integration and implementation of technology-focused business solutions

September 2017

How a little trust can start a great relationship

September 19th, 2017

Sometimes, a little bit of risk and some trust can be the start of a great business relationship. In this post, I'd like to show you how that concept helped both LSG Solutions and GET Imaging find a solution to an IT problem.

Taking smart risks

Not every deal is a safe bet, and we all know what a bad relationship is like. Knowing your strengths is the key to choosing the right amount of risk.

GET Imaging's system was built with Oracle Application Express, or APEX, which is a pretty standard framework. While we didn't know the full history of the customer's system, we knew that our experience with APEX qualified us for the job. We knew there was a good chance we wouldn't see anything we hadn't seen before in that system, but we didn't know that for sure.

We weren't the only ones taking a risk in this scenario. The client had invested 4,000 to 5,000 man hours in their current APEX system, and they had never worked with an outsourced IT solution before. Trusting someone else with their system was a huge step.

Regardless, they were willing to trust us enough to pay up front for 40 hours of work. If they were happy with the business, we could continue working together.

How we helped GET Imaging in 40 hours

With this project, our primary goal wasn't just fixing a single system. We also wanted to gain enough trust with the client that they'd continue doing business with us.

Using the allotted time, we first focused on gaining a high-level understanding of the APEX system's role in the client's business. Then we drilled down into the system's problematic areas and uncovered some big-picture problems that the client didn't know about.

Being able to identify fixes to these problems built enough trust with the client that they continued doing business with us.

Just enough trust

One of the primary issues we face with clients is that they have trouble trusting vendors. Sometimes, as in this case, it's because they were used to working with somebody in-house. In other cases, it's because they have been burned before by an outsourced vendor, and they don't want to get burned again.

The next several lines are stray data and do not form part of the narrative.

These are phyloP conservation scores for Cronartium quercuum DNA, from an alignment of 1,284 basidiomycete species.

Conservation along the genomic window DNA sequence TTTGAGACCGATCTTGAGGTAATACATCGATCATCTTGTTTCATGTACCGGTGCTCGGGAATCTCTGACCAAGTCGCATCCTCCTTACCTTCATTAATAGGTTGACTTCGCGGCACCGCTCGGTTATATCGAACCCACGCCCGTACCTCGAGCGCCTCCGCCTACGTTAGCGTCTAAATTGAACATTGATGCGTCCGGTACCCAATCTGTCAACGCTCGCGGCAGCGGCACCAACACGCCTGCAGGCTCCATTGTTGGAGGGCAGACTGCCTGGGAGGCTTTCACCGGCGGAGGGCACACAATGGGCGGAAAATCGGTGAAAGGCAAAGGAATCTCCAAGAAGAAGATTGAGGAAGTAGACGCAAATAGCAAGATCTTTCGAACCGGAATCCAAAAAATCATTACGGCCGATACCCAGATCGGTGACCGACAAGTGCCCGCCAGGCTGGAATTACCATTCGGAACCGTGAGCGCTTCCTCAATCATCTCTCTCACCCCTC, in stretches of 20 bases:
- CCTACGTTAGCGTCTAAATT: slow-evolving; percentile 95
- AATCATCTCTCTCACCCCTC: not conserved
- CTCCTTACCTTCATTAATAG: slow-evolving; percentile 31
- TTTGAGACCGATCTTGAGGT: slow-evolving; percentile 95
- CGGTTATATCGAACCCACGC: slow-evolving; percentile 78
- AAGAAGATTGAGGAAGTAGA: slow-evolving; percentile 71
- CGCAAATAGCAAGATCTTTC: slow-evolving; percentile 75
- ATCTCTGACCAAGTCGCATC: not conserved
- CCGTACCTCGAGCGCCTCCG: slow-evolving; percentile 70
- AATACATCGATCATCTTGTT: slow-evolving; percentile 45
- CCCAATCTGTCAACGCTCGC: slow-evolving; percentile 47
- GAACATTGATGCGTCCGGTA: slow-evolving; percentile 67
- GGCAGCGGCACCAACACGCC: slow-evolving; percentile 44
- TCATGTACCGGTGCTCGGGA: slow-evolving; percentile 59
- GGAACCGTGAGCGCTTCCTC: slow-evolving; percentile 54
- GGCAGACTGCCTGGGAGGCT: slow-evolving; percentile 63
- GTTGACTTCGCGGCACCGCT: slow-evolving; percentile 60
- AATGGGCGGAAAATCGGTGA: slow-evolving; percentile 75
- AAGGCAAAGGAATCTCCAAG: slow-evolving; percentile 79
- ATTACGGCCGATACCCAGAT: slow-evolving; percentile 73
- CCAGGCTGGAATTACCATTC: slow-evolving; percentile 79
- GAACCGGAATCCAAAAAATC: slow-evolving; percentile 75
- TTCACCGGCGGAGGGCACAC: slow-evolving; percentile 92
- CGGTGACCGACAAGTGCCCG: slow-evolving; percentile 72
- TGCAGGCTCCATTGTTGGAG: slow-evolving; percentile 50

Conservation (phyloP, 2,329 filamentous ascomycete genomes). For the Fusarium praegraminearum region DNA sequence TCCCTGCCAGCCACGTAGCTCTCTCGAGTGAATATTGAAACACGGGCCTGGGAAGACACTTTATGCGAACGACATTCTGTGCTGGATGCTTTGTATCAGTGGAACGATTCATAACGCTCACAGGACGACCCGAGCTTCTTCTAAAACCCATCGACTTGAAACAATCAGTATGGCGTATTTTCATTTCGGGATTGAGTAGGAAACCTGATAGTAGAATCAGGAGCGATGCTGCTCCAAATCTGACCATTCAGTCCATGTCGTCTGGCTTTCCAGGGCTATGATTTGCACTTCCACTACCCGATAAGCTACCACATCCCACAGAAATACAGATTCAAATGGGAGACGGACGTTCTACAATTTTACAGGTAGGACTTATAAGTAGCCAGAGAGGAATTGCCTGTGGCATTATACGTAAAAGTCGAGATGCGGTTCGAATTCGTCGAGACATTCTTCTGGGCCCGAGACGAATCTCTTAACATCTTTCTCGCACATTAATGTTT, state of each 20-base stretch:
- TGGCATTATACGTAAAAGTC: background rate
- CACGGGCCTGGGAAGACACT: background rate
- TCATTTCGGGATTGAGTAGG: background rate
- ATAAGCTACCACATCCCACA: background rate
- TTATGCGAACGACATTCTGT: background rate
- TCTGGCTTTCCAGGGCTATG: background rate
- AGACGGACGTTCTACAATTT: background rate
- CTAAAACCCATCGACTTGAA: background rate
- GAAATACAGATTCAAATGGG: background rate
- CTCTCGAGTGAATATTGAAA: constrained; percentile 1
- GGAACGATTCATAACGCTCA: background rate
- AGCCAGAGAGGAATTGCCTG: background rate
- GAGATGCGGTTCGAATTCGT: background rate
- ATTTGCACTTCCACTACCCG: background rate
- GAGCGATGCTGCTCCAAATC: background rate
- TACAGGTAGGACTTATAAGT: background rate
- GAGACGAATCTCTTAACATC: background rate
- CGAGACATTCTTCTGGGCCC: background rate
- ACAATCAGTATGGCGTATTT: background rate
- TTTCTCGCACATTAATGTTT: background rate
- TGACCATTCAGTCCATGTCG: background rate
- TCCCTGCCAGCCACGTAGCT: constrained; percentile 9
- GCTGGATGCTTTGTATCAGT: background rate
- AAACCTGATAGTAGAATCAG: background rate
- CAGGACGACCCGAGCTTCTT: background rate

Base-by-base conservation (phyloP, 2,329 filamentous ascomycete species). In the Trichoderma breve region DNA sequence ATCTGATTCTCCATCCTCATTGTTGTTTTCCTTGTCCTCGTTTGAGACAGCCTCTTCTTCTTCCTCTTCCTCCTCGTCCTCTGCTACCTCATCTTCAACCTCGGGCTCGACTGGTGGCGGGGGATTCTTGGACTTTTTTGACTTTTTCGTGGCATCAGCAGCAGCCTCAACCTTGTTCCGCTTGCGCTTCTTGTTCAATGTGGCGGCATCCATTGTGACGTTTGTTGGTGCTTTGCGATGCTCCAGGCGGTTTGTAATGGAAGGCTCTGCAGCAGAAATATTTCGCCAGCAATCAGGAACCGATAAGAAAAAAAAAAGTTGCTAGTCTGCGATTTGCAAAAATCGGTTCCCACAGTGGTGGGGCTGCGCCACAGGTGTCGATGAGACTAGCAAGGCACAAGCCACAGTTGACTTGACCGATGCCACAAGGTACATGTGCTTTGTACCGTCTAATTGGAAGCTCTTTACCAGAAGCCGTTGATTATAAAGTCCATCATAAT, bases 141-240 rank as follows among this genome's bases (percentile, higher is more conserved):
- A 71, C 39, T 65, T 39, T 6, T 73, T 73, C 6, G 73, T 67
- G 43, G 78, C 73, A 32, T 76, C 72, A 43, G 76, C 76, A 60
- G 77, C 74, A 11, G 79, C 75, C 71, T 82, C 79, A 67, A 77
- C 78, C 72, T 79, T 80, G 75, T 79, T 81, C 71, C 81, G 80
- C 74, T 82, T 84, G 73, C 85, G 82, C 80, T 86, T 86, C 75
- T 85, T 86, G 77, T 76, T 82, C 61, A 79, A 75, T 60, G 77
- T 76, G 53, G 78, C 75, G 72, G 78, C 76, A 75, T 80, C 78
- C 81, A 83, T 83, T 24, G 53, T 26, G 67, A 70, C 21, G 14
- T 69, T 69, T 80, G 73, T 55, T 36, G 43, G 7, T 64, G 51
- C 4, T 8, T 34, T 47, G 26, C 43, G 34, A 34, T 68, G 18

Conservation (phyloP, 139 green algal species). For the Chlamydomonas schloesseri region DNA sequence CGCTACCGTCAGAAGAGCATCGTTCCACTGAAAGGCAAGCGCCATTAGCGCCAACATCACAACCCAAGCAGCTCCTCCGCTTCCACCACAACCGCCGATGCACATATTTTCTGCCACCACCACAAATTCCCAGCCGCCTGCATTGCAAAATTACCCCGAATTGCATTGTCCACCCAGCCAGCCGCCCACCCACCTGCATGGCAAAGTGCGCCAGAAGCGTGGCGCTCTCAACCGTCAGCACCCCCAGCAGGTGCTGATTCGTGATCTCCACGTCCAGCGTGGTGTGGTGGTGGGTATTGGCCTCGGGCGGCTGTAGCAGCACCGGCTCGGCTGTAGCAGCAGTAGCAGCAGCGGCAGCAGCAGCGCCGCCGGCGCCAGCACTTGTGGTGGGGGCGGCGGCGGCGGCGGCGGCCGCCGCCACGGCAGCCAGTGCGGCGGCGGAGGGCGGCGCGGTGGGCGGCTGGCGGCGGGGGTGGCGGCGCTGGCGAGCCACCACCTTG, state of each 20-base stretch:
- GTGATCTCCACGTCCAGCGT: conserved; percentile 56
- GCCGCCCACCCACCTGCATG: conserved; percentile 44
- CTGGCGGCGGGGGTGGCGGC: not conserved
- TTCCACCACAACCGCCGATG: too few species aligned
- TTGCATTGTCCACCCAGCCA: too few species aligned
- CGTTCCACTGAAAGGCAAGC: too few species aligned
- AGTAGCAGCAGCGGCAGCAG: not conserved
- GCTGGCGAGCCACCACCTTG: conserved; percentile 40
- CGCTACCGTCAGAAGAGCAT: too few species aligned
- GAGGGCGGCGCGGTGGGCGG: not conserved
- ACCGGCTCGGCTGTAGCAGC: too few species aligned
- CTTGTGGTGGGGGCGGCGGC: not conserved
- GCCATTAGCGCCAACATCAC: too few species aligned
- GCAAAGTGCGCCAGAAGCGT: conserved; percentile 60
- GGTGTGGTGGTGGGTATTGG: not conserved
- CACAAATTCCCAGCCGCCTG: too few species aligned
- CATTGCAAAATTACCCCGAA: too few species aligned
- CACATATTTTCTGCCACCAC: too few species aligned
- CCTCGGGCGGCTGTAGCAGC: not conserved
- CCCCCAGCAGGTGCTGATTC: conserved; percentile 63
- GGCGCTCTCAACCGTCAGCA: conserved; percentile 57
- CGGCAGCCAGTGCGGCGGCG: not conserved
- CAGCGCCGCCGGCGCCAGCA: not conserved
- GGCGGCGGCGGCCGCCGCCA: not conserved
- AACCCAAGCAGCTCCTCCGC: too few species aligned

Productive business relationships require just enough trust. GET Imaging trusted us enough to get a feel for how our services fit their business, and that became the foundation of an ongoing business relationship.

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The importance of flexibility in an IT upgrade

September 5th, 2017

Technology often changes too fast for IT upgrade plans. If you aren't willing to be flexible, upgrading can be a real pain.

Lately we have been working on upgrading a client to an Oracle 12C database from a 10G database that was built around 2005 or 2006.

We drafted our initial plan to upgrade this client's system two years ago. But thanks to procurement lag and technology advancements, we've had to change the plan entirely.

Fortunately, our client is flexible. That's not always the case. Some customers are stuck on their original plan, and they have trouble coming to terms with the fact that today, technology can ruin your plans in the blink of an eye.

Staying flexible

Often clients stick to the original plan because they're afraid of price increases. Sometimes they have experienced what we call "death by change requests," where each change has required a little more money on their end.

A good vendor can help you stay flexible within your budget and adjust the plan so that you get what you need. But for us to make that happen, customers need to be flexible. In today's world, no plan is going to stay the same.

No matter how many paint color samples you see, the paint is always going to look different once you've put it on the wall. Likewise, your original IT plan is going to look different after a year's worth of technology advancements.

Ideally, you should be willing to do some re-prioritization or regrouping if a year has gone by. If you're forcing everyone to stick to an old plan, you're cutting off your nose to spite your face.

Tech changes too fast for stubborn planning

I once heard a frustrated CFO wonder when these technology advancements were going to slow down. The answer is maybe never. Bottom line is that the days of slow and static tech are long gone. In the blink of an eye, everything can change.

That's why it's important to be flexible when you're planning on upgrading systems. Why would you want to fight against changes that will improve your new system? Quit working so hard to be worse off than you were at the beginning. Embrace the flexible nature of technology and adapt your plan accordingly.

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